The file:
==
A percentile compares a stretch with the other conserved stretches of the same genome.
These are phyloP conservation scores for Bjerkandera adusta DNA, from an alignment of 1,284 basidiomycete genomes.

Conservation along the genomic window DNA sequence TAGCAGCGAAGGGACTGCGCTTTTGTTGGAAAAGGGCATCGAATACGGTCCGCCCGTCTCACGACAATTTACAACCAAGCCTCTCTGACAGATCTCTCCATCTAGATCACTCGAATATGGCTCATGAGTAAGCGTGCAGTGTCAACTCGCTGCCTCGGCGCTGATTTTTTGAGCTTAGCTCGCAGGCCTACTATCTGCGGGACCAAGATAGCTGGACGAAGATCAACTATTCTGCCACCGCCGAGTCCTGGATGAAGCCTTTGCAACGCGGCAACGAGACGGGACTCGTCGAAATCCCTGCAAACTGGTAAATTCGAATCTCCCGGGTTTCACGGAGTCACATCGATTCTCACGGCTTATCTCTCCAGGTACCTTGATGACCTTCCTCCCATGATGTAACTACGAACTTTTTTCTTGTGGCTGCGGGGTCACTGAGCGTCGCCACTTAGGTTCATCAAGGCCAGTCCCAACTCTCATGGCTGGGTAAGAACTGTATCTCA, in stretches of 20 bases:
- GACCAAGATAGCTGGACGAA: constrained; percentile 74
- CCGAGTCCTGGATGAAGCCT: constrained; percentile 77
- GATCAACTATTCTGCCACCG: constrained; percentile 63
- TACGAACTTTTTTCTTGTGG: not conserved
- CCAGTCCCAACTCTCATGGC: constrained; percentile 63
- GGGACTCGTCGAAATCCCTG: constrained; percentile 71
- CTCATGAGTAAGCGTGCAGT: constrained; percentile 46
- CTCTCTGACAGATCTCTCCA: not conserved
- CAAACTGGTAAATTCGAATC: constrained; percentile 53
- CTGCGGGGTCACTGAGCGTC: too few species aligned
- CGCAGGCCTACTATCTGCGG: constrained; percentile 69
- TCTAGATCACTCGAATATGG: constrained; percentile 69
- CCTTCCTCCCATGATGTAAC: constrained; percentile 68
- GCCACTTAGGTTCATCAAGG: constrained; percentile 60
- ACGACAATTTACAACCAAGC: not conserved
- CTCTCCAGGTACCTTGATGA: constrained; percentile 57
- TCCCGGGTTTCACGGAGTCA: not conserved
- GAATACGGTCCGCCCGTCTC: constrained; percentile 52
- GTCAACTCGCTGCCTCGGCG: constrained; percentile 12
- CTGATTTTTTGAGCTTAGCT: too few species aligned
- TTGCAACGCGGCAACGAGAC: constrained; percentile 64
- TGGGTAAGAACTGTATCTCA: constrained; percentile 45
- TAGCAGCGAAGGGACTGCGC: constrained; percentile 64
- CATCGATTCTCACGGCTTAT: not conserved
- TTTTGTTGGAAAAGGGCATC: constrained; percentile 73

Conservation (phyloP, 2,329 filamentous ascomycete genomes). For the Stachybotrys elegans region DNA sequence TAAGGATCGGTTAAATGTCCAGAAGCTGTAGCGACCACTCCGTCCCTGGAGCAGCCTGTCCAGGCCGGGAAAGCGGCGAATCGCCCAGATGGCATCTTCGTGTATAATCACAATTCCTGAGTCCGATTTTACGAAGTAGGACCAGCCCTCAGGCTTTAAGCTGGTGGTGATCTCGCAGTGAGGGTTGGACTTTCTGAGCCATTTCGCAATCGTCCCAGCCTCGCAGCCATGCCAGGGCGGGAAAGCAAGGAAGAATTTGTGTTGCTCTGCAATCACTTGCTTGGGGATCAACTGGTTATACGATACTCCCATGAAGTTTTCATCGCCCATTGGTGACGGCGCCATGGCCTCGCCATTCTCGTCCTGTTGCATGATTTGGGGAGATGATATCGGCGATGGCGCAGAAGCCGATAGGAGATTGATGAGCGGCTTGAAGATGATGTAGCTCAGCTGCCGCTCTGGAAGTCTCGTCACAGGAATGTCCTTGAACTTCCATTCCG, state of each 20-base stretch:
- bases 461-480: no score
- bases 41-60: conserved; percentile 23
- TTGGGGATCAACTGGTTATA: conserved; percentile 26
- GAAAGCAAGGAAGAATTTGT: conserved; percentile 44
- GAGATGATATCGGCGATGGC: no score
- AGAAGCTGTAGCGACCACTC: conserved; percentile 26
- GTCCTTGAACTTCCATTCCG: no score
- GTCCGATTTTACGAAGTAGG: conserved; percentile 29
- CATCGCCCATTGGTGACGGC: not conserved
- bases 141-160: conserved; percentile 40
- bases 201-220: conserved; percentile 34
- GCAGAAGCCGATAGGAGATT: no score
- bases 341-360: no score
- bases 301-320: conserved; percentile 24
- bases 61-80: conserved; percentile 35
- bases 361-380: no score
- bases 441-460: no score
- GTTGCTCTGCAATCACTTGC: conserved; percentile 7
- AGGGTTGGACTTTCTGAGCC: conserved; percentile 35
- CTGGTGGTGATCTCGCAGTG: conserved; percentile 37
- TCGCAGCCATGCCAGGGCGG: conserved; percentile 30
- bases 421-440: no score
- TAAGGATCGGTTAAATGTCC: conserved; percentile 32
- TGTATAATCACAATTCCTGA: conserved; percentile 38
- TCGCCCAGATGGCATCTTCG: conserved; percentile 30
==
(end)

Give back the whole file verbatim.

A percentile compares a stretch with the other conserved stretches of the same genome.
These are phyloP conservation scores for Bjerkandera adusta DNA, from an alignment of 1,284 basidiomycete genomes.

Conservation along the genomic window DNA sequence TAGCAGCGAAGGGACTGCGCTTTTGTTGGAAAAGGGCATCGAATACGGTCCGCCCGTCTCACGACAATTTACAACCAAGCCTCTCTGACAGATCTCTCCATCTAGATCACTCGAATATGGCTCATGAGTAAGCGTGCAGTGTCAACTCGCTGCCTCGGCGCTGATTTTTTGAGCTTAGCTCGCAGGCCTACTATCTGCGGGACCAAGATAGCTGGACGAAGATCAACTATTCTGCCACCGCCGAGTCCTGGATGAAGCCTTTGCAACGCGGCAACGAGACGGGACTCGTCGAAATCCCTGCAAACTGGTAAATTCGAATCTCCCGGGTTTCACGGAGTCACATCGATTCTCACGGCTTATCTCTCCAGGTACCTTGATGACCTTCCTCCCATGATGTAACTACGAACTTTTTTCTTGTGGCTGCGGGGTCACTGAGCGTCGCCACTTAGGTTCATCAAGGCCAGTCCCAACTCTCATGGCTGGGTAAGAACTGTATCTCA, in stretches of 20 bases:
- GACCAAGATAGCTGGACGAA: constrained; percentile 74
- CCGAGTCCTGGATGAAGCCT: constrained; percentile 77
- GATCAACTATTCTGCCACCG: constrained; percentile 63
- TACGAACTTTTTTCTTGTGG: not conserved
- CCAGTCCCAACTCTCATGGC: constrained; percentile 63
- GGGACTCGTCGAAATCCCTG: constrained; percentile 71
- CTCATGAGTAAGCGTGCAGT: constrained; percentile 46
- CTCTCTGACAGATCTCTCCA: not conserved
- CAAACTGGTAAATTCGAATC: constrained; percentile 53
- CTGCGGGGTCACTGAGCGTC: too few species aligned
- CGCAGGCCTACTATCTGCGG: constrained; percentile 69
- TCTAGATCACTCGAATATGG: constrained; percentile 69
- CCTTCCTCCCATGATGTAAC: constrained; percentile 68
- GCCACTTAGGTTCATCAAGG: constrained; percentile 60
- ACGACAATTTACAACCAAGC: not conserved
- CTCTCCAGGTACCTTGATGA: constrained; percentile 57
- TCCCGGGTTTCACGGAGTCA: not conserved
- GAATACGGTCCGCCCGTCTC: constrained; percentile 52
- GTCAACTCGCTGCCTCGGCG: constrained; percentile 12
- CTGATTTTTTGAGCTTAGCT: too few species aligned
- TTGCAACGCGGCAACGAGAC: constrained; percentile 64
- TGGGTAAGAACTGTATCTCA: constrained; percentile 45
- TAGCAGCGAAGGGACTGCGC: constrained; percentile 64
- CATCGATTCTCACGGCTTAT: not conserved
- TTTTGTTGGAAAAGGGCATC: constrained; percentile 73

Conservation (phyloP, 2,329 filamentous ascomycete genomes). For the Stachybotrys elegans region DNA sequence TAAGGATCGGTTAAATGTCCAGAAGCTGTAGCGACCACTCCGTCCCTGGAGCAGCCTGTCCAGGCCGGGAAAGCGGCGAATCGCCCAGATGGCATCTTCGTGTATAATCACAATTCCTGAGTCCGATTTTACGAAGTAGGACCAGCCCTCAGGCTTTAAGCTGGTGGTGATCTCGCAGTGAGGGTTGGACTTTCTGAGCCATTTCGCAATCGTCCCAGCCTCGCAGCCATGCCAGGGCGGGAAAGCAAGGAAGAATTTGTGTTGCTCTGCAATCACTTGCTTGGGGATCAACTGGTTATACGATACTCCCATGAAGTTTTCATCGCCCATTGGTGACGGCGCCATGGCCTCGCCATTCTCGTCCTGTTGCATGATTTGGGGAGATGATATCGGCGATGGCGCAGAAGCCGATAGGAGATTGATGAGCGGCTTGAAGATGATGTAGCTCAGCTGCCGCTCTGGAAGTCTCGTCACAGGAATGTCCTTGAACTTCCATTCCG, state of each 20-base stretch:
- bases 461-480: no score
- bases 41-60: conserved; percentile 23
- TTGGGGATCAACTGGTTATA: conserved; percentile 26
- GAAAGCAAGGAAGAATTTGT: conserved; percentile 44
- GAGATGATATCGGCGATGGC: no score
- AGAAGCTGTAGCGACCACTC: conserved; percentile 26
- GTCCTTGAACTTCCATTCCG: no score
- GTCCGATTTTACGAAGTAGG: conserved; percentile 29
- CATCGCCCATTGGTGACGGC: not conserved
- bases 141-160: conserved; percentile 40
- bases 201-220: conserved; percentile 34
- GCAGAAGCCGATAGGAGATT: no score
- bases 341-360: no score
- bases 301-320: conserved; percentile 24
- bases 61-80: conserved; percentile 35
- bases 361-380: no score
- bases 441-460: no score
- GTTGCTCTGCAATCACTTGC: conserved; percentile 7
- AGGGTTGGACTTTCTGAGCC: conserved; percentile 35
- CTGGTGGTGATCTCGCAGTG: conserved; percentile 37
- TCGCAGCCATGCCAGGGCGG: conserved; percentile 30
- bases 421-440: no score
- TAAGGATCGGTTAAATGTCC: conserved; percentile 32
- TGTATAATCACAATTCCTGA: conserved; percentile 38
- TCGCCCAGATGGCATCTTCG: conserved; percentile 30